How To Make Your Problems Seem Really Small
Look at your place in the universe and get some perspective.
“My problems are way bigger than yours. You have absolutely no idea what I’m going through.”
That’s something many of us love to say. The reason? We often have a bad habit of making our problems way bigger in our minds than they actually are. Think about it. We often worry and complain about our relationships, money, and work — amongst many other things.
We like to think we’re the center of the universe and that the entire world revolves around us. But in the grand scheme of things, we’re just one person on a planet of several billion people. And although that might be a hard pill for you to swallow, it’s true.
I remember when I used to worry about anything and everything. If you opened a dictionary and looked up the word “anxiety”, you’d see my face. I spent a lot of time worrying about things that weren’t important. As a result, it was often difficult to concentrate on the things that were.
Over the years, my mindset has completely changed for the better. I now have perspective and don’t worry about my problems for longer than necessary. My life is so much better now.
So if you want to do the same, you just need to gain some perspective. Because once you understand how tiny your problems are in comparison to the massive scale of the universe, you’ll stop making your problems bigger than they actually are.
Here’s how to start.
Look At Your Place In The Cosmos.
During the lockdown, I was staying in a rural British town for several months with my family. It was a difficult time for all of us. My grandfather had recently passed away, unemployment was skyrocketing, and a global pandemic was killing thousands of people every day.
But whenever feelings of anxiety nervousness crept into my mind, I’d step outside during the middle of the night and look up at the stars. It’s something that I love doing whenever I face a massive problem since it reminds me of how small I am in comparison to the universe.
The night sky would glisten with stars as if it were a beautiful painting that belonged in an art gallery. Sometimes, I’d see planets and marvel at how lucky we are to live in such a beautiful world. Because compared to the harsh climates of Venus and Mars, we certainly have beautiful landscapes.
According to the European Space Agency, there are over 100 thousand million stars that are similar to our own within the Milky Way galaxy. And research published by Nasa estimates there to be over 200 billion galaxies in the entire universe.
You don’t need to be a mathematician to figure out that we’re just a tiny speck of dust in comparison to the rest of the cosmos. Compare your problems to the size of the universe. How big do they seem now? Tiny.
Remember That You Live On A Pale Blue Dot.
In 1990, the Voyager 1 spacecraft took the following photograph of planet Earth from a distance of 3.7 billion miles (6 billion kilometers) from the Sun:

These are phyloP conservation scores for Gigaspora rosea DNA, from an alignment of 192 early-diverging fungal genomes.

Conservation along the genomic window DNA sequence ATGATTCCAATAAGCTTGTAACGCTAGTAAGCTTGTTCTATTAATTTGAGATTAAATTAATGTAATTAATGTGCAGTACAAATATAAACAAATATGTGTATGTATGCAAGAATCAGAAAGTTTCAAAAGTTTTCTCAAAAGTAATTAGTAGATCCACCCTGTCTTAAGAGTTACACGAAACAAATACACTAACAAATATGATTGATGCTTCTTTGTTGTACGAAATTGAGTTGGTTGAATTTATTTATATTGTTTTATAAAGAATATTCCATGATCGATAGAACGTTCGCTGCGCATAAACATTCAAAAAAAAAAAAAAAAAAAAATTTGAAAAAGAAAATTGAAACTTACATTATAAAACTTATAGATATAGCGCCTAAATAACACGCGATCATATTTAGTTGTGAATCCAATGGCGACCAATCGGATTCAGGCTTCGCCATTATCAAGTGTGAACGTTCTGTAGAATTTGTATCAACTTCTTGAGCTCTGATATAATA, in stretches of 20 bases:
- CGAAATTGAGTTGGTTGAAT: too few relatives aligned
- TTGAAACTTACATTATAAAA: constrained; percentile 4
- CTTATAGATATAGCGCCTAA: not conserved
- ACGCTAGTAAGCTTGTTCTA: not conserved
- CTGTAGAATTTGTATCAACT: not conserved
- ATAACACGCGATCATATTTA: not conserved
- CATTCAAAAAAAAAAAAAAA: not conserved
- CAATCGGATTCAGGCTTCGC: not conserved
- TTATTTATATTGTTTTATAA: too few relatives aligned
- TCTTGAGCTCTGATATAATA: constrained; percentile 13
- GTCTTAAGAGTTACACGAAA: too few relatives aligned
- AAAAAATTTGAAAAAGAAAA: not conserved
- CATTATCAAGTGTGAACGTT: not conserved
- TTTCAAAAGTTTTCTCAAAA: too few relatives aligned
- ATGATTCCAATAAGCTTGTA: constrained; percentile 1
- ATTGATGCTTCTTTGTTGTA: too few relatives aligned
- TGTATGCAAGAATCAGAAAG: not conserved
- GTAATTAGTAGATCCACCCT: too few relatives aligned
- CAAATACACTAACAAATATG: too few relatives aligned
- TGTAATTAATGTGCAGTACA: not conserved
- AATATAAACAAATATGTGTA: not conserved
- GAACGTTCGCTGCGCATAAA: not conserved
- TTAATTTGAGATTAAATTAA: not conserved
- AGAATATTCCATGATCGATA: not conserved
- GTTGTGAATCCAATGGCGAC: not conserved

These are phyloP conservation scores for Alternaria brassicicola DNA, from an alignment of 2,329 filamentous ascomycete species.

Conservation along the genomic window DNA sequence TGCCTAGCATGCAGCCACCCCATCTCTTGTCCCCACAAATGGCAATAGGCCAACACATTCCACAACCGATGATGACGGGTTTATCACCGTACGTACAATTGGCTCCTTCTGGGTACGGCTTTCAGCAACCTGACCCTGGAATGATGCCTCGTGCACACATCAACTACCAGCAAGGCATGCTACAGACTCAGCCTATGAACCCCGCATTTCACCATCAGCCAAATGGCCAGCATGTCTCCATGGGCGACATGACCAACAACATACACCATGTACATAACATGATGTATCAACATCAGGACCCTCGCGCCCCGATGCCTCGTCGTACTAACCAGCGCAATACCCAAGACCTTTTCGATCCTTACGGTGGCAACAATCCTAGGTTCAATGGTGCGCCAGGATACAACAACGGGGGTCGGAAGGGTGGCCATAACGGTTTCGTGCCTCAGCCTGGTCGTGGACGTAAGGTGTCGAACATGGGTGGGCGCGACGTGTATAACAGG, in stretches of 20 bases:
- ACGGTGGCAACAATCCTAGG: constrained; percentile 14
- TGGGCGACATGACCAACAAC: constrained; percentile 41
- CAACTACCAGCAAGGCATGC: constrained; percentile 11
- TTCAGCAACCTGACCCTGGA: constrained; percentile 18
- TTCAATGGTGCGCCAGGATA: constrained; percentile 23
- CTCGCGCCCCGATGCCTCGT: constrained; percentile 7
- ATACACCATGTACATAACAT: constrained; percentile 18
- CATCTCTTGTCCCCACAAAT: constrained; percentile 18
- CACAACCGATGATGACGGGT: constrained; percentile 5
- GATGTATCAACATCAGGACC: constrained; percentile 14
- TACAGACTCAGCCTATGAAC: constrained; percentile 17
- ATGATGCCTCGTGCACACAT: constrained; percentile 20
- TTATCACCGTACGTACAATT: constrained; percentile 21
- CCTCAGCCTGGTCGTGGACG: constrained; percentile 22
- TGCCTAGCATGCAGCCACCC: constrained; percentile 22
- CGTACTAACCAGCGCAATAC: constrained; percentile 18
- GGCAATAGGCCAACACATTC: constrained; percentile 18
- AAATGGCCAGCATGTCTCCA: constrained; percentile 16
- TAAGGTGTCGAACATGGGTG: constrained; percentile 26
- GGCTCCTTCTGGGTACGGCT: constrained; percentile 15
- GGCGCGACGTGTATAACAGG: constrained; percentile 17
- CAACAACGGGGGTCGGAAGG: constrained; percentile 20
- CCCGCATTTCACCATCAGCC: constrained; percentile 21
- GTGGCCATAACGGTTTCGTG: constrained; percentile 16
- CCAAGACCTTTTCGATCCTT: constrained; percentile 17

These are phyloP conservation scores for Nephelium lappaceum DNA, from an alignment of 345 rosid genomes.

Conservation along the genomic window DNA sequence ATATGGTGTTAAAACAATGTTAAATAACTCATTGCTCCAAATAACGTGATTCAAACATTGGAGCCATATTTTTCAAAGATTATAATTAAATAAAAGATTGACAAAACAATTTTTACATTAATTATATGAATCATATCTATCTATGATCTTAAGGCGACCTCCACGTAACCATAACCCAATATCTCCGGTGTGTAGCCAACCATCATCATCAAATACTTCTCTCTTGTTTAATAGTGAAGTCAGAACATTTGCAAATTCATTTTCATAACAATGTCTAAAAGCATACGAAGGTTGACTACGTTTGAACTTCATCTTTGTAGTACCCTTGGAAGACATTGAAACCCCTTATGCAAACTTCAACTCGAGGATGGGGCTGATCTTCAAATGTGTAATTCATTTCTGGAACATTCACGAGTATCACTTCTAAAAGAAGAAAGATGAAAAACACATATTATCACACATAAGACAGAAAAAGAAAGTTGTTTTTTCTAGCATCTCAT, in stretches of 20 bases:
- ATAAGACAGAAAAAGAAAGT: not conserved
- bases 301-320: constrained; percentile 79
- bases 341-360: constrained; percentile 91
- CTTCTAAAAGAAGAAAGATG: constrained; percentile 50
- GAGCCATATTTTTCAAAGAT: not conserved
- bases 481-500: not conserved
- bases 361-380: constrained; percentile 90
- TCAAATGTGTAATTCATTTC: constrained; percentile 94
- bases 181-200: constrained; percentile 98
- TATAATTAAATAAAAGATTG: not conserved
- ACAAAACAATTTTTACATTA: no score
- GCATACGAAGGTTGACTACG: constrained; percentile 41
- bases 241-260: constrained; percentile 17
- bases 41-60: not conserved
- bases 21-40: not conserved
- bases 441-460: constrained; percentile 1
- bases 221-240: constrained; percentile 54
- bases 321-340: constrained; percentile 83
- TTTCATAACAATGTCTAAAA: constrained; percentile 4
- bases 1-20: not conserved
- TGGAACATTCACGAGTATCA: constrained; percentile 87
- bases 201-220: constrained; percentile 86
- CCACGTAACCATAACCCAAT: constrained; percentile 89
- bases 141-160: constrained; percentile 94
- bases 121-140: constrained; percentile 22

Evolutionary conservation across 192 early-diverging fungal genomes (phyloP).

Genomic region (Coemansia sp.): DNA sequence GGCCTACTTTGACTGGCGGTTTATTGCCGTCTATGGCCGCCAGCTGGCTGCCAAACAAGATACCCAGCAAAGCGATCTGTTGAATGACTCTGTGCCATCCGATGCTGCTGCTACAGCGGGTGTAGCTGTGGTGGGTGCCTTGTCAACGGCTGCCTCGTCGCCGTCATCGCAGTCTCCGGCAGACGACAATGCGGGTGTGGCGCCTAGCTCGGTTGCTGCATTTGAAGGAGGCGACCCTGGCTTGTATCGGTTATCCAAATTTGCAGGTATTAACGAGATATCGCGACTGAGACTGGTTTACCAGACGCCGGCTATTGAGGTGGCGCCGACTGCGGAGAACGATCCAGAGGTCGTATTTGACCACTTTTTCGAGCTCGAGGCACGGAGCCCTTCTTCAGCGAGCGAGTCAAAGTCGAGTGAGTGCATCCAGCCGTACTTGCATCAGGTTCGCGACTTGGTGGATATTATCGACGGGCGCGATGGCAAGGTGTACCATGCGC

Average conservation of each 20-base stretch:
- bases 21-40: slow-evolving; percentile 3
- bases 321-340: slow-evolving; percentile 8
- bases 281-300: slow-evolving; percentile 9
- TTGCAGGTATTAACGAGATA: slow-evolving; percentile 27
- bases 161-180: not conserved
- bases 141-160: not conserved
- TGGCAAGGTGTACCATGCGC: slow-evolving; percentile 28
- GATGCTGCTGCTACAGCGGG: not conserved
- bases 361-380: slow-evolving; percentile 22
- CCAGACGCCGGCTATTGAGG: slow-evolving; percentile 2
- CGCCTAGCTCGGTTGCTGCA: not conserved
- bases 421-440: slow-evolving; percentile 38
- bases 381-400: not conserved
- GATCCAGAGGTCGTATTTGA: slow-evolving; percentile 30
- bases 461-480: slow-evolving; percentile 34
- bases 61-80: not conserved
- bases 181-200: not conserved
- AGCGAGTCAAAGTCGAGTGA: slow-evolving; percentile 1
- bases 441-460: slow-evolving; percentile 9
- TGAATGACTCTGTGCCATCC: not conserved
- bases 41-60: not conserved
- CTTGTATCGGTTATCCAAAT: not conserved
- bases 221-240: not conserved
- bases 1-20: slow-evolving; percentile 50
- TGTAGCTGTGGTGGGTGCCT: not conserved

This famous photograph inspired the title of scientist Carl Sagan’s book, “Pale Blue Dot: A Vision of the Human Future in Space.” In it, he writes:
“From this distant vantage point, the Earth might not seem of any particular interest. But for us, it’s different. Consider again that dot. That’s here. That’s home. That’s us. On it everyone you love, everyone you know, everyone you ever heard of, every human being who ever was, lived out their lives.
The aggregate of our joy and suffering, thousands of confident religions, ideologies, and economic doctrines, every hunter and forager, every hero and coward, every creator and destroyer of civilization, every king and peasant, every young couple in love, every mother and father, hopeful child, inventor and explorer, every teacher of morals, every corrupt politician, every ‘superstar,’ every ‘supreme leader,’ every saint and sinner in the history of our species lived there — on a mote of dust suspended in a sunbeam.”
How beautiful is that? It’s something I remind myself of whenever I’m facing anxiety or adversity. Because no matter how big my problems might seem, I tell myself that I live on a pale blue dot in a small corner of the universe. That certainly helps to put everything into perspective.
Everything and everyone you love will eventually turn to dust. So it really worth worrying about what a random stranger thinks of you? Is it really worth spending your time complaining about a situation that you cannot control? Probably not.
Once you can appreciate the gigantic size of the universe, it’s much easier to stop worrying about your problems. After all, they (probably) seem really small and insignificant in comparison.
So whenever you find yourself going through adversity, remember that your place in the cosmos is tiny. Put everything into perspective, and it’ll only be a matter of time before every aspect of your life changes for the better.
I’m going to leave you with a beautiful quote from Marcus Aurelius, who perfectly sums up what I’m trying to say: “Dwell on the beauty of life. Watch the stars, and see yourself running with them.”